by Grant Blume
Some poems provide more clear meanings and ideas, while others are more elusive or subtle in their emotions and purposes. Ocean Vuong’s Night Sky With Exit Wounds is of the subtle kind. Strong language and evocative words are in the foreground of Ocean Vuong’s full-length debut, while the larger themes are deep within Vuong’s carefully chosen words. That being said, biographical information is important in understanding much of the poetry in Vuong’s book. Beneath the lyrical but elusive language of Vuong’s Night Sky With Exit Wounds, emotions and themes swell like the motifs and subtle hints that develop throughout. This expressive but subtle writing makes the book all the more rewarding to its readers.
Vuong uses caustic language describing violence paired with references to nature or more serene things in order to create a juxtaposition of perspectives and interpretations of violence. Poems like “Telemachus” or “Aubade with Burning City” serve as good examples of this. In “Telemachus,” Vuong writes of the “bullet hole in his back, brimming with seawater.” But an even more obvious and juxtaposition is presented to readers in “Aubade with Burning City,” in which the lyrics of Irving Berlin’s “White Christmas” are intertwined with descriptions of the evacuation before the fall of Saigon. Lines like “May your Christmas be white as the traffic guard unstraps his holster” especially create an uneasy relationship between innocence and violence that develops into a stronger theme as the book progresses. The poem later continues:
The treetops glisten and children listen, the chief of police
facedown in a pool of Coca-Cola.
A palm-sized photo of his father soaking
beside his left ear.
The song moving through the city like a widow.
A white … A white … I’m dreaming of a curtain of snow
falling from her shoulders.
Snow crackling against the window. Snow shredded
with gunfire. Red sky.
Snow on the tanks rolling over the city walls.
A helicopter lifting the living just out of reach.
Contrasts between “children that listen” and the chief of police lying face down, or between red and white, make the poem more effective and harsh in its realities. Additionally, the comparison develops the thematic idea of how violence is perceived differently.
Vuong is thorough in developing his themes, motifs, and ideas. There are phrases or subjects that are repeated throughout many of the poems within the book, making it consistent and engaging. Vuong again described how actions or stories can be adjusted depending on its context. Vuong writes “Through books, I learned you could use words to make a person good or bad.” This reemphasizes the duality and contrasts of the books images, like the evacuation of Saigon.
While he maintains thematic ideas surrounding violence throughout the book, Vuong develops many other thematic ideas, too. His father is mentioned often in Night Sky With Exit Wounds, as this relationship is what much of the book is about. And on the cover of the book, the child can be seen wearing a shirt reading “I love daddy.” This feature seems to make it more noticeable that his father is missing from the cover photo. Vuong mostly discusses the father figure in Night Sky With Exit Wounds as an adversary. In the poem “Self-Portrait as Exit Wounds,” Vuong writes of “the grandfather fucking the pregnant farmgirl in the back of his army jeep.” This violent language associated with the grandfather here is similar to much of the language surrounding other father figures throughout the book. In the poem “Always & Forever,” the narrator’s father gives him a box with a Colt .45 in it. The poem starts with what seems to be a sentimental exchange between the father and his son:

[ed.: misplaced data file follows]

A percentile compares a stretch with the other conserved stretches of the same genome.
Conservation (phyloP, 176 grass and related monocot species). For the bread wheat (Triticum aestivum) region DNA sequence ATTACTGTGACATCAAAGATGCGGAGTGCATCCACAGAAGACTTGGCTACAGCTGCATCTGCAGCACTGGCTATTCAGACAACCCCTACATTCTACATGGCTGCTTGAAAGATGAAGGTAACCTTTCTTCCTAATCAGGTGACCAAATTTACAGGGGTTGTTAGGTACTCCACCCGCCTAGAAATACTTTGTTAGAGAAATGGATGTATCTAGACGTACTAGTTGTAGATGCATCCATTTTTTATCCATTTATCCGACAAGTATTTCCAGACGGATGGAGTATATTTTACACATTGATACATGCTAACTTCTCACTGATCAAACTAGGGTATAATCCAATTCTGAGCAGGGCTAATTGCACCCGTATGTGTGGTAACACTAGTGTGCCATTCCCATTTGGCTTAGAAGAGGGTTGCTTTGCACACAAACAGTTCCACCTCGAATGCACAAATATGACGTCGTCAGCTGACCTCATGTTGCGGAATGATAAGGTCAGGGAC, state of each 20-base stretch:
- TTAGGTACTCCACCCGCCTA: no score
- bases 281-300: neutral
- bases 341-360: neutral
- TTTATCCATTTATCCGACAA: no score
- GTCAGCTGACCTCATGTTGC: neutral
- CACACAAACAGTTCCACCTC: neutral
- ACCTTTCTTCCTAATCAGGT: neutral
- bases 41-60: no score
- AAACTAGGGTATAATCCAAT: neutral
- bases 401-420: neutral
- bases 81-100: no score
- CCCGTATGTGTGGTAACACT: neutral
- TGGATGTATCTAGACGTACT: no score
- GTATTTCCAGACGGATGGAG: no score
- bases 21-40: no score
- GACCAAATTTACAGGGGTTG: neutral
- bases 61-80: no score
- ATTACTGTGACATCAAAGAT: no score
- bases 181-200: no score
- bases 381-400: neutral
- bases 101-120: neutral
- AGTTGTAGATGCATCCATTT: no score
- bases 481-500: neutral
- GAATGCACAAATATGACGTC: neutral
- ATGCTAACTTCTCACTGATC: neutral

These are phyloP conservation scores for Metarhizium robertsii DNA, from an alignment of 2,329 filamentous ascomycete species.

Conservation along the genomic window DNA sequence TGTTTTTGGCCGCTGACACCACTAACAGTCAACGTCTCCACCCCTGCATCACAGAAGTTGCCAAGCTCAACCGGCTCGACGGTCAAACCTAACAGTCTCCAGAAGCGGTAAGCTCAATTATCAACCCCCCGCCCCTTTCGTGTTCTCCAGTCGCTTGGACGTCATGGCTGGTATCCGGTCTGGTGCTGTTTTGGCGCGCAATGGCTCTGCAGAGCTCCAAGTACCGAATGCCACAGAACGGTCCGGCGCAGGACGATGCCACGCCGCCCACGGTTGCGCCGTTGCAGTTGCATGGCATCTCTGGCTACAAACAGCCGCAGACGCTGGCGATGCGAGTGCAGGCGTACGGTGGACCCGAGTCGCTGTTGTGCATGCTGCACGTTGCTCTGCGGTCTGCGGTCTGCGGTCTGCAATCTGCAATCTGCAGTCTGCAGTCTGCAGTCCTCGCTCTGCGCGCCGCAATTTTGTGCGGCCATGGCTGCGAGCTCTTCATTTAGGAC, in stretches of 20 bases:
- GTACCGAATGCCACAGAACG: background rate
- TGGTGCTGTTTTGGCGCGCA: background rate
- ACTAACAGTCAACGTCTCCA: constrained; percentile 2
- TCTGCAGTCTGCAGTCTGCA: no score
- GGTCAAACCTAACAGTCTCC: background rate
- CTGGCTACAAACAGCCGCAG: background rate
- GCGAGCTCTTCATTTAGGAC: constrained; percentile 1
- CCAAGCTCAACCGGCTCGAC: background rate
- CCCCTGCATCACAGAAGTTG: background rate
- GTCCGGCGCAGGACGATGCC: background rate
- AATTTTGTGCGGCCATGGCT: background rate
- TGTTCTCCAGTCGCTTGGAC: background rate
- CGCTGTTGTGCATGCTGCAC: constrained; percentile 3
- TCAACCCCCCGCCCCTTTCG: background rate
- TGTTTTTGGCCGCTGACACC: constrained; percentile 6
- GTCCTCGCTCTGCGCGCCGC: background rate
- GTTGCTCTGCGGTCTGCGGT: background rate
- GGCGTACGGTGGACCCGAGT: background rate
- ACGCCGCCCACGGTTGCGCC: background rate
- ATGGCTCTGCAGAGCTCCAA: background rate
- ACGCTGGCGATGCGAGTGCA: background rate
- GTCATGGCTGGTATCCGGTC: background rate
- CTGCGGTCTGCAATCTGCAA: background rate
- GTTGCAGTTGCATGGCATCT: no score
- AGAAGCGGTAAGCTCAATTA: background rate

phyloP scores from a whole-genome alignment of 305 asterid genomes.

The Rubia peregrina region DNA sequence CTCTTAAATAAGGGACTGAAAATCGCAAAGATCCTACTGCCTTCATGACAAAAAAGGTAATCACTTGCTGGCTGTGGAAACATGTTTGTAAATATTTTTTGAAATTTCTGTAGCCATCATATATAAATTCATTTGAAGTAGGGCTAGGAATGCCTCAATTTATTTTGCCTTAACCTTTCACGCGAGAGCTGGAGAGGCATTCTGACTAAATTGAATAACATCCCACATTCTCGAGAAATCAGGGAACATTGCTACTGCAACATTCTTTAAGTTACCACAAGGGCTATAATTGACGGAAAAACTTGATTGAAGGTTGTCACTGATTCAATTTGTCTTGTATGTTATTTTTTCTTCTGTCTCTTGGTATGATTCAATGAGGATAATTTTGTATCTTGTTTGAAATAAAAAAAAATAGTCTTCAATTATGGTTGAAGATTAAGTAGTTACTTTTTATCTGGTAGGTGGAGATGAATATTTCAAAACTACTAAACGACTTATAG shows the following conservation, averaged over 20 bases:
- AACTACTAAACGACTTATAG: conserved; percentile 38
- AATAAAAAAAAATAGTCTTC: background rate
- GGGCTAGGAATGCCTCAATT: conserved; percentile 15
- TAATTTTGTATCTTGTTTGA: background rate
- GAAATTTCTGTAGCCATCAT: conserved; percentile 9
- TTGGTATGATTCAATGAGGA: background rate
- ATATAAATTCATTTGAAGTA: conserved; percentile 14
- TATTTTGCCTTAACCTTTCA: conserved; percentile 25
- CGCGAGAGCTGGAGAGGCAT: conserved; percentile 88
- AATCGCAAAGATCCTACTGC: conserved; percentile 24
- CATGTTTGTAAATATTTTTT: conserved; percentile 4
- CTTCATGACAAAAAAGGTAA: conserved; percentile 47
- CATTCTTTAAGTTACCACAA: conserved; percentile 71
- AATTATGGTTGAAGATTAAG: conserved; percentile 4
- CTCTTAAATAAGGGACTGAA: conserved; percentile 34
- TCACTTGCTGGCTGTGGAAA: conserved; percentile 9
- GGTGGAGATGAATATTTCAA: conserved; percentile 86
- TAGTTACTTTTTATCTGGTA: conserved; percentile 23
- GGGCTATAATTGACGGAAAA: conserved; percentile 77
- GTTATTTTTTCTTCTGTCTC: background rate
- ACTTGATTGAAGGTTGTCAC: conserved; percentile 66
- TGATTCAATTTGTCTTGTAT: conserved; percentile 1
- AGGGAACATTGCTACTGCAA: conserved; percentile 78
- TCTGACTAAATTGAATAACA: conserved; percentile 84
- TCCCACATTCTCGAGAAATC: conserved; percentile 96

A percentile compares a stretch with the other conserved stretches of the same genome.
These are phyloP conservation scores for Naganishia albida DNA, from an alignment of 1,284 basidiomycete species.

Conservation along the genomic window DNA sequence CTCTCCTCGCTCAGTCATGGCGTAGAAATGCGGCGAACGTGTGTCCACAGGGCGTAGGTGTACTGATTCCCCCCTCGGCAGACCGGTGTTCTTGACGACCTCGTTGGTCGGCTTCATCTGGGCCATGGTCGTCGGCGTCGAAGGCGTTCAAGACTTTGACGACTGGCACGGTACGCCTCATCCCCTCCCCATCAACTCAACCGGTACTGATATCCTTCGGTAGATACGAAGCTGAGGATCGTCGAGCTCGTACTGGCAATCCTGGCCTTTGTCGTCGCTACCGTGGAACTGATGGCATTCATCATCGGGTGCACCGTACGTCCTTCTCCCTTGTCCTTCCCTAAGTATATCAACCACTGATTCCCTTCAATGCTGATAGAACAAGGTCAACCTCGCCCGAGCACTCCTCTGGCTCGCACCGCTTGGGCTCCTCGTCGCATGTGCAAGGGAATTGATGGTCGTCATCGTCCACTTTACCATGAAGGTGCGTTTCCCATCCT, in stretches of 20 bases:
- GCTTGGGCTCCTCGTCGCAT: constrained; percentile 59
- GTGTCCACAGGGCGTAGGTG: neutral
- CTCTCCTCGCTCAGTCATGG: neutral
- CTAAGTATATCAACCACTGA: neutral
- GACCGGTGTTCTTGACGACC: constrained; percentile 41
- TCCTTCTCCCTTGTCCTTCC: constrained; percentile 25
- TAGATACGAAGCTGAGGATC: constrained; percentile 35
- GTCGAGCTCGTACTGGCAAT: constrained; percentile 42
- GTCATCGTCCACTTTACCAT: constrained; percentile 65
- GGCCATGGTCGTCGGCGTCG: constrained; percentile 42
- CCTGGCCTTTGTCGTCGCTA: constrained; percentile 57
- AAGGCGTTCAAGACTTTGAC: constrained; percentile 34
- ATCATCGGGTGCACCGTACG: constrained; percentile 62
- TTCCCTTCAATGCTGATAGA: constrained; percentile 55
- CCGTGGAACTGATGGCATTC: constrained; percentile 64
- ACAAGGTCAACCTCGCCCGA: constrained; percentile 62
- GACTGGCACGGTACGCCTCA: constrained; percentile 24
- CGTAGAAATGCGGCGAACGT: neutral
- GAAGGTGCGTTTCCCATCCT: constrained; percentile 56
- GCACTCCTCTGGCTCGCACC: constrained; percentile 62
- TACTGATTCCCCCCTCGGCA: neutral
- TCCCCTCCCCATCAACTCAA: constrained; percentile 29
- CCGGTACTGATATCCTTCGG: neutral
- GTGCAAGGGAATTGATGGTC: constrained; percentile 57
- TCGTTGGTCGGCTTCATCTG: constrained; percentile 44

“Open this when you need me most,
he said, as he slid the shoe box, wrapped
in duct tape, beneath my bed.”
Additionally, Vuong includes the boy’s mother in this poem. This might serve as an extension of the idea that different characters perceive or interact with violence in different ways. The poem later continues:
…as an amputated hand. I hold the gun
& wonder if an entry wound in the night
Would make a hole wide as morning. That if
I looked through it, I would see the end of this
The narrator contemplates the effects of an act of violence in reference to two different contexts, and wonders what difference the contexts might make. What does Vuong mean when he wonders if the hole would be “wide as morning”? And would would an entry wound make a hole wide as morning? The answers are within Vuongs deeply evocative language and clever lines throughout the book. And with careful reading, readers might find answers to the many questions Night Sky With Exit Wounds poses.
The subtlety and sometimes ambiguity in Vuong’s poems are one of its strongest aspects. Amidst the highly evocative but honest language within the book, there is an endless possibility of meanings to be found in regards to humanity, family, emotions, and more. And where meaning is hidden too deep for myself or other readers to find, there is beauty in the words used. Lines like “& remember, loneliness is still time spent with the world” or “A mother’s love neglects pride the way fire neglects the cries of what it burns” illustrate Vuong’s concise wisdom and remind readers the power that a single line or even just a few words can hold.
Ocean Vuong’s Night Sky With Exit Wounds is a deeply personal and intimate recollection of events that have occurred in his life. The poems are a gift, courageously and honestly given to its readers. Through Vuong’s careful word choice and form, we are made aware of great meaning, beauty, and emotion in each of his stories and experiences. Poetry like this makes readers wonder: what meaning and emotion could be derived from our own experiences if we had the same preciseness and control of our words?